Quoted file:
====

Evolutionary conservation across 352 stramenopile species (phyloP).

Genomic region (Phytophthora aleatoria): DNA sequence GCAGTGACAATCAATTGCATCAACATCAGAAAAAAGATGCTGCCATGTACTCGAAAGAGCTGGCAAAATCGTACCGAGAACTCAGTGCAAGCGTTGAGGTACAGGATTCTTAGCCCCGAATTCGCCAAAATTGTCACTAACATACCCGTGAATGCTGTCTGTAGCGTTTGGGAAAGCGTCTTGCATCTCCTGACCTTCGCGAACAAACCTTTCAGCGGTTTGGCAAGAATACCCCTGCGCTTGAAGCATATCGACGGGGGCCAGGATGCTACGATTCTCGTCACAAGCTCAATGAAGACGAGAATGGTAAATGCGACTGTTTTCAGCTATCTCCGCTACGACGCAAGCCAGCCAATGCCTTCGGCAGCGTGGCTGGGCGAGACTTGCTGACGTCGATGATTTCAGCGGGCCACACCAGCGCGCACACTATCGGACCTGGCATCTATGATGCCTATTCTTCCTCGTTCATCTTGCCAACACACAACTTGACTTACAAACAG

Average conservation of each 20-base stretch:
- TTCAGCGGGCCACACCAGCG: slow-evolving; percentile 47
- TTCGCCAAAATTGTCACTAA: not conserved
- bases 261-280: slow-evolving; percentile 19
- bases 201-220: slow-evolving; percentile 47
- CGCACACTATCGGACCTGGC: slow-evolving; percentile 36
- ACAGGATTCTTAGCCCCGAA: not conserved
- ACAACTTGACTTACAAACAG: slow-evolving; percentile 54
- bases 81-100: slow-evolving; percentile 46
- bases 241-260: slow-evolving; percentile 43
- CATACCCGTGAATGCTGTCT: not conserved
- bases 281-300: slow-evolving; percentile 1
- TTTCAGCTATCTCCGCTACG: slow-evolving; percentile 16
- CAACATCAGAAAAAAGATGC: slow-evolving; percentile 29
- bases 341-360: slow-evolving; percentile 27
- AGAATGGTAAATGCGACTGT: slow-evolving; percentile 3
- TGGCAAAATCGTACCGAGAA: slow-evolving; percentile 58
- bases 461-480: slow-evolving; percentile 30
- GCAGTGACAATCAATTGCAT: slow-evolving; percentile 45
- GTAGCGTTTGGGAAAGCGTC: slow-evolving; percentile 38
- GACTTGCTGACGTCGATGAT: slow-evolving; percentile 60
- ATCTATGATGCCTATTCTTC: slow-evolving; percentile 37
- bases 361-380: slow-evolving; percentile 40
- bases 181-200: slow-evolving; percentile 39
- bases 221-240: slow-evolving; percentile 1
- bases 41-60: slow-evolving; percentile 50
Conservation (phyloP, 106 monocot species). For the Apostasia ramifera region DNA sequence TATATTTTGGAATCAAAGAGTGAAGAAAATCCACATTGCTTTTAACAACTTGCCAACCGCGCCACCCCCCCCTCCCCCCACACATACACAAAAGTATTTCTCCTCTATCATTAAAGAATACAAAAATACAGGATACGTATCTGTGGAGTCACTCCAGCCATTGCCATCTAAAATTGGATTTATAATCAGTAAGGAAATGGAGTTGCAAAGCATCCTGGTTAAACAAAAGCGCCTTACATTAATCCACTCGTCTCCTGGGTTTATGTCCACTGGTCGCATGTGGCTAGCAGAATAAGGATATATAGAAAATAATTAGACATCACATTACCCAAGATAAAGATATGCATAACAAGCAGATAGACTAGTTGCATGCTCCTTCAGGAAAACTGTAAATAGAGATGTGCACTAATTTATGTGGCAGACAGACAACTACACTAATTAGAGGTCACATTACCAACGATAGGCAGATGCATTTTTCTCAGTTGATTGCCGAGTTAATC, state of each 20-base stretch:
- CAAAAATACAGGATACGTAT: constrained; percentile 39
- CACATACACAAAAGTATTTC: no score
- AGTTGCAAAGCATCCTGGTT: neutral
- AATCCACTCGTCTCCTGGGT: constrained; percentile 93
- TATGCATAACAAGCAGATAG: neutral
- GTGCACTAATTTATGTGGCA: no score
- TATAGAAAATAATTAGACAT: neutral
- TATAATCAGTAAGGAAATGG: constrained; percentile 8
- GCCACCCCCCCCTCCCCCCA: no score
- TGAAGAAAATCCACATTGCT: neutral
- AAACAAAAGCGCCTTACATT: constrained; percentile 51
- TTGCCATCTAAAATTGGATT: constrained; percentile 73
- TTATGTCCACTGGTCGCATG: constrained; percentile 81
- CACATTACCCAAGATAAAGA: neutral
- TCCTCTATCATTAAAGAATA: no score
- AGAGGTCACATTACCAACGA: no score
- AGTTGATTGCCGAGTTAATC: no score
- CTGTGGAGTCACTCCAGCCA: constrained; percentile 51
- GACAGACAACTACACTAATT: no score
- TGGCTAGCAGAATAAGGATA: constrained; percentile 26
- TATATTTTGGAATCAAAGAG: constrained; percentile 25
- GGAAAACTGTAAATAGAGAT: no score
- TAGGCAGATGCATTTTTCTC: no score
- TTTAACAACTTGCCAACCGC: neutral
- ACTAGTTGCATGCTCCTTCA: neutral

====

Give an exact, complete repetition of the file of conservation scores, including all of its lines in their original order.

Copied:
Evolutionary conservation across 352 stramenopile species (phyloP).

Genomic region (Phytophthora aleatoria): DNA sequence GCAGTGACAATCAATTGCATCAACATCAGAAAAAAGATGCTGCCATGTACTCGAAAGAGCTGGCAAAATCGTACCGAGAACTCAGTGCAAGCGTTGAGGTACAGGATTCTTAGCCCCGAATTCGCCAAAATTGTCACTAACATACCCGTGAATGCTGTCTGTAGCGTTTGGGAAAGCGTCTTGCATCTCCTGACCTTCGCGAACAAACCTTTCAGCGGTTTGGCAAGAATACCCCTGCGCTTGAAGCATATCGACGGGGGCCAGGATGCTACGATTCTCGTCACAAGCTCAATGAAGACGAGAATGGTAAATGCGACTGTTTTCAGCTATCTCCGCTACGACGCAAGCCAGCCAATGCCTTCGGCAGCGTGGCTGGGCGAGACTTGCTGACGTCGATGATTTCAGCGGGCCACACCAGCGCGCACACTATCGGACCTGGCATCTATGATGCCTATTCTTCCTCGTTCATCTTGCCAACACACAACTTGACTTACAAACAG

Average conservation of each 20-base stretch:
- TTCAGCGGGCCACACCAGCG: slow-evolving; percentile 47
- TTCGCCAAAATTGTCACTAA: not conserved
- bases 261-280: slow-evolving; percentile 19
- bases 201-220: slow-evolving; percentile 47
- CGCACACTATCGGACCTGGC: slow-evolving; percentile 36
- ACAGGATTCTTAGCCCCGAA: not conserved
- ACAACTTGACTTACAAACAG: slow-evolving; percentile 54
- bases 81-100: slow-evolving; percentile 46
- bases 241-260: slow-evolving; percentile 43
- CATACCCGTGAATGCTGTCT: not conserved
- bases 281-300: slow-evolving; percentile 1
- TTTCAGCTATCTCCGCTACG: slow-evolving; percentile 16
- CAACATCAGAAAAAAGATGC: slow-evolving; percentile 29
- bases 341-360: slow-evolving; percentile 27
- AGAATGGTAAATGCGACTGT: slow-evolving; percentile 3
- TGGCAAAATCGTACCGAGAA: slow-evolving; percentile 58
- bases 461-480: slow-evolving; percentile 30
- GCAGTGACAATCAATTGCAT: slow-evolving; percentile 45
- GTAGCGTTTGGGAAAGCGTC: slow-evolving; percentile 38
- GACTTGCTGACGTCGATGAT: slow-evolving; percentile 60
- ATCTATGATGCCTATTCTTC: slow-evolving; percentile 37
- bases 361-380: slow-evolving; percentile 40
- bases 181-200: slow-evolving; percentile 39
- bases 221-240: slow-evolving; percentile 1
- bases 41-60: slow-evolving; percentile 50
Conservation (phyloP, 106 monocot species). For the Apostasia ramifera region DNA sequence TATATTTTGGAATCAAAGAGTGAAGAAAATCCACATTGCTTTTAACAACTTGCCAACCGCGCCACCCCCCCCTCCCCCCACACATACACAAAAGTATTTCTCCTCTATCATTAAAGAATACAAAAATACAGGATACGTATCTGTGGAGTCACTCCAGCCATTGCCATCTAAAATTGGATTTATAATCAGTAAGGAAATGGAGTTGCAAAGCATCCTGGTTAAACAAAAGCGCCTTACATTAATCCACTCGTCTCCTGGGTTTATGTCCACTGGTCGCATGTGGCTAGCAGAATAAGGATATATAGAAAATAATTAGACATCACATTACCCAAGATAAAGATATGCATAACAAGCAGATAGACTAGTTGCATGCTCCTTCAGGAAAACTGTAAATAGAGATGTGCACTAATTTATGTGGCAGACAGACAACTACACTAATTAGAGGTCACATTACCAACGATAGGCAGATGCATTTTTCTCAGTTGATTGCCGAGTTAATC, state of each 20-base stretch:
- CAAAAATACAGGATACGTAT: constrained; percentile 39
- CACATACACAAAAGTATTTC: no score
- AGTTGCAAAGCATCCTGGTT: neutral
- AATCCACTCGTCTCCTGGGT: constrained; percentile 93
- TATGCATAACAAGCAGATAG: neutral
- GTGCACTAATTTATGTGGCA: no score
- TATAGAAAATAATTAGACAT: neutral
- TATAATCAGTAAGGAAATGG: constrained; percentile 8
- GCCACCCCCCCCTCCCCCCA: no score
- TGAAGAAAATCCACATTGCT: neutral
- AAACAAAAGCGCCTTACATT: constrained; percentile 51
- TTGCCATCTAAAATTGGATT: constrained; percentile 73
- TTATGTCCACTGGTCGCATG: constrained; percentile 81
- CACATTACCCAAGATAAAGA: neutral
- TCCTCTATCATTAAAGAATA: no score
- AGAGGTCACATTACCAACGA: no score
- AGTTGATTGCCGAGTTAATC: no score
- CTGTGGAGTCACTCCAGCCA: constrained; percentile 51
- GACAGACAACTACACTAATT: no score
- TGGCTAGCAGAATAAGGATA: constrained; percentile 26
- TATATTTTGGAATCAAAGAG: constrained; percentile 25
- GGAAAACTGTAAATAGAGAT: no score
- TAGGCAGATGCATTTTTCTC: no score
- TTTAACAACTTGCCAACCGC: neutral
- ACTAGTTGCATGCTCCTTCA: neutral